Fushimi Inari Taisha (伏見稲荷大社) has been voted the most popular attraction for foreigners visiting Kyoto, Japan for many years.
Have you ever been curious about what makes Fushimi Inari Taisha so popular? Let's explore the beauty and history of this well-known Inari shrine in Kyoto.
About Fushimi Inari Taisha
Fushimi Inari Taisha, located in Mount Inari, Kyoto, is the head shrine of over 30,000 Inari shrines throughout Japan. It is also one of the most popular shrines in Kyoto.
It is dedicated to Inari Ookami-sama (the god of rice and agriculture) who is in charge of the foundations of food, clothing and shelter, and who blesses all people with prosperity and happiness.
The Senbon Torii
Torii is the entrance gate to a shrine. It is usually made of stone or wood. It symbolises the boundary that separates the divine world from the mortal world where humans live. The vermilion red torii gates we often see are inspired by the ancient Japanese belief that the colour red is the passion of life, and is used to protect against evil spirits.
The Senbon Torii is translated to "1,000 torii gates", however, it doesn't mean it only
has 1,000 torii gates. Senbon is just used to describe a large number. It is said that there are about 10,000 toriii gates, which straddles a network of trails from behind the main buildings to the wooded forest of the sacred Mount Inari.
The torii gates along the entire trail are donations by individuals and companies. People who make a wish dedicate a torii to the shrine as a token of their respect to Inari Okami. This custom originated in the Edo period and has led to an impressive number of torii gates being put up at Fushimi Inari Taisha today. You will find the donator's name and the date of the donation inscribed on the back of each torii gate.
In Japan, foxes have been regarded as messengers of Inari Ookami-sama since the Middle Ages. Therefore, fox statues are often found in the precincts of Inari shrine.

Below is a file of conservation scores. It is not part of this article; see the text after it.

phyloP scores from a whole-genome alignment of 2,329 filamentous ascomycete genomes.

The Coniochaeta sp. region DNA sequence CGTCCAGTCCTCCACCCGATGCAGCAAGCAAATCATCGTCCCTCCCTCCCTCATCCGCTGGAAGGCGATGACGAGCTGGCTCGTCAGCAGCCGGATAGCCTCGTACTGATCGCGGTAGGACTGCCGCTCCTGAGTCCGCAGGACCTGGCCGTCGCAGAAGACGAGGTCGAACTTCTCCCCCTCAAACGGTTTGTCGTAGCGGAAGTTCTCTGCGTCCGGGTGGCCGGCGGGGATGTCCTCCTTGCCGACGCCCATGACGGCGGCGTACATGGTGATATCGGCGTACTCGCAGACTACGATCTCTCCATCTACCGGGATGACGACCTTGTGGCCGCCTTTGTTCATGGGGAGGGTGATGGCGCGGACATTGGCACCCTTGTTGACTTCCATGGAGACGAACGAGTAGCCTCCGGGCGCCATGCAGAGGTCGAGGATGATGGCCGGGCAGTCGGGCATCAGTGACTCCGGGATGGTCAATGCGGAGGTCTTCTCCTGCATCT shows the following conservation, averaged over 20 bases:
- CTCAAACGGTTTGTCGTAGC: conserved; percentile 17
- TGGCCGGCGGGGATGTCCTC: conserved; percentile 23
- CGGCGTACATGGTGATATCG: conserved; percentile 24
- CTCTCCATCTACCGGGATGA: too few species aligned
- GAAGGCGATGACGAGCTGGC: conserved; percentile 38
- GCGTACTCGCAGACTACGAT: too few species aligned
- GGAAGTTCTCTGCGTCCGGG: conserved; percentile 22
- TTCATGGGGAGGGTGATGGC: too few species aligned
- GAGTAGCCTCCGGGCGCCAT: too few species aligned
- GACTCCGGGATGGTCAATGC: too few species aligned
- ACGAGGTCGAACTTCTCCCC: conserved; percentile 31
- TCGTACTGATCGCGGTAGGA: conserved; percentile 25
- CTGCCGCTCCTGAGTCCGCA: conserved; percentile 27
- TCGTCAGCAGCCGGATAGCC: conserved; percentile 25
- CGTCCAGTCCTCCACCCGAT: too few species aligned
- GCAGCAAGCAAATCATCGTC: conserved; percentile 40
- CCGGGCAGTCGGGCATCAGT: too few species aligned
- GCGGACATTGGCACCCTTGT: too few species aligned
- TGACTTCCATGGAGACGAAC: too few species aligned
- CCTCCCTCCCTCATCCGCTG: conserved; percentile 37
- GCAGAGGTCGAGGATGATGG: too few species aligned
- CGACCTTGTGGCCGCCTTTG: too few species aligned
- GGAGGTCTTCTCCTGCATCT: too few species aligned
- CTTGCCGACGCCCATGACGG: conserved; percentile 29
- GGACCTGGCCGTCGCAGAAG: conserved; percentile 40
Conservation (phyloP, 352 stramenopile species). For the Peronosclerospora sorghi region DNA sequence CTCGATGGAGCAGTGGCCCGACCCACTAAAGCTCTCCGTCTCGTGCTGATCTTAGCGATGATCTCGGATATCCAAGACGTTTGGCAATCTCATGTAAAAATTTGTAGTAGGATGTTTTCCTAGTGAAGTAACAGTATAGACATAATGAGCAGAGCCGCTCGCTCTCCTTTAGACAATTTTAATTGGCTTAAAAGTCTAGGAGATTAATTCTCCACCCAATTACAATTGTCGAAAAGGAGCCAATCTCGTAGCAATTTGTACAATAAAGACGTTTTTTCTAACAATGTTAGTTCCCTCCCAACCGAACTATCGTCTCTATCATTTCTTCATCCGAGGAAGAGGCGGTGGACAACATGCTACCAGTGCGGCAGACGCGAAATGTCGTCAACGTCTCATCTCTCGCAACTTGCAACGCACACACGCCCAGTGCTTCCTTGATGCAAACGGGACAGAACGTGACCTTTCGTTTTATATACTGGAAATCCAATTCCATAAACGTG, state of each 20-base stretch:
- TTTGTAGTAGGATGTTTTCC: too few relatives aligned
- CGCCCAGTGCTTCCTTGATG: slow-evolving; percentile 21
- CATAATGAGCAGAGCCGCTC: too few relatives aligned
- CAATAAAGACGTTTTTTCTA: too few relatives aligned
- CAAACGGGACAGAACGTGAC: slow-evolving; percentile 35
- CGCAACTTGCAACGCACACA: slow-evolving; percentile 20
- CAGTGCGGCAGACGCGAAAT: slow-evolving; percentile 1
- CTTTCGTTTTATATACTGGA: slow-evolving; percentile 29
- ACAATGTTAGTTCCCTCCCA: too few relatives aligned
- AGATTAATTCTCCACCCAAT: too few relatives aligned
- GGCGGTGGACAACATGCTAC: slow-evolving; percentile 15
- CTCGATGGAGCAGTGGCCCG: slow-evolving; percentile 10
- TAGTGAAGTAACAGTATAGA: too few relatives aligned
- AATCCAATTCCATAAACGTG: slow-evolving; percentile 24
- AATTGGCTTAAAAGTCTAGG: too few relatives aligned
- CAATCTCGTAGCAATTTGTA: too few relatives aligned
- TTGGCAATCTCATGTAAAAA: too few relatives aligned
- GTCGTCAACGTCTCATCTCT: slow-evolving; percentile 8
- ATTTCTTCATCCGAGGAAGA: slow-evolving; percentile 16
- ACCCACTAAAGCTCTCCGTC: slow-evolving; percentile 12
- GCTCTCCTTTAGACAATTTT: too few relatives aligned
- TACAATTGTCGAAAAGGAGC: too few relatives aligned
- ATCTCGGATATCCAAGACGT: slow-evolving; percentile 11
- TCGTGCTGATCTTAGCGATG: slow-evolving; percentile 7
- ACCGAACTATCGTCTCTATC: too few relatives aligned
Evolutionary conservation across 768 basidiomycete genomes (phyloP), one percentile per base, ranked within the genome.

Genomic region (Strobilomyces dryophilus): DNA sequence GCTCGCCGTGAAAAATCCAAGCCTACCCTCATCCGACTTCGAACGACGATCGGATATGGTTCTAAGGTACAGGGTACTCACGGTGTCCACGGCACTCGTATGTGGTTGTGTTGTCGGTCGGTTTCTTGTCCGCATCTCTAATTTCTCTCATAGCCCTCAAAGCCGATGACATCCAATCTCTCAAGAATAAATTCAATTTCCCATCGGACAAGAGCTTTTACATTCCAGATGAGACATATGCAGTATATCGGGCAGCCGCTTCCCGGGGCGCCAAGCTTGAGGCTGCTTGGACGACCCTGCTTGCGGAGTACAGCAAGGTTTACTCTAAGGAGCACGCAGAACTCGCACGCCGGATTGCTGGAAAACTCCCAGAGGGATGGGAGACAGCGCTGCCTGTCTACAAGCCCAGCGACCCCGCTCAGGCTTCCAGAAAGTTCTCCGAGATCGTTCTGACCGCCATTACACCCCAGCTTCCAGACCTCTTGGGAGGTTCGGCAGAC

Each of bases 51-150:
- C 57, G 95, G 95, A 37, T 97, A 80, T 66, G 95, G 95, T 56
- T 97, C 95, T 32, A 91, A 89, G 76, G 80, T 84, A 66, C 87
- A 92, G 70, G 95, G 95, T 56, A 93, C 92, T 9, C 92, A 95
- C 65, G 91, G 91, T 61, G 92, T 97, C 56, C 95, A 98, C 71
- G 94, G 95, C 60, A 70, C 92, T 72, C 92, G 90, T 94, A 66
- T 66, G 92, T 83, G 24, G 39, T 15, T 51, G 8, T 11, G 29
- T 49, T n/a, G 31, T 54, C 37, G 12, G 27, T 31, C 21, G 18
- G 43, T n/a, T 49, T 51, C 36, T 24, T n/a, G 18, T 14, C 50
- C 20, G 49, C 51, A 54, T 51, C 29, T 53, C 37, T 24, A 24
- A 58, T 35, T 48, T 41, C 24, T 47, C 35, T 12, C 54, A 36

If you look closely, the foxes usually have the key to the barn, the ears of rice, the jewel, or the scroll in their mouths. This has a lot to do with the fact that Inari shrine protects agricultural and commercial interests.
Inari Sushi (deep-fried tofu stuffed with rice)
Do you know that Inari Sushi that is so common in Japan has a connection with the messengers of Inari Okami?
It is said that the favorite food of foxes is aburaage (あぶらあげ, thinly sliced deep-fried tofu). Hence, it's customary for people to make Inari sushi as an offering to the foxes.
In general, Inari sushi in the Kanto region is cylindrical or quadrangular in shape and cooked with dark soy sauce with white rice filling with white sesami seed sprinkled on top, while in the Kansai region it is triangular in shape, like a fox's ear and cooked with white soy sauce with mixture of seasoned vegetable such as carrot, Japanese mushroom and burdock and rice.
Another popular offering is kitsune udon (きつねうどん, udon noodles topped with aburaage).
Make a wish
Since foxes are the messengers of Inari Ookami-sama, the prayer boards here are in the shape of fox. It's fun that the fox's expression is left blank so you can be creative to make your own expression on the prayer board. You will often find some expressions that make you laugh out loud.
There are also cute little torii prayer boards that you can write on and hang up. It is a great option without putting up a real torii.
Fushimi Inari Taisha Website: http://inari.jp/en/
The Brisbane Japanese Language and Culture School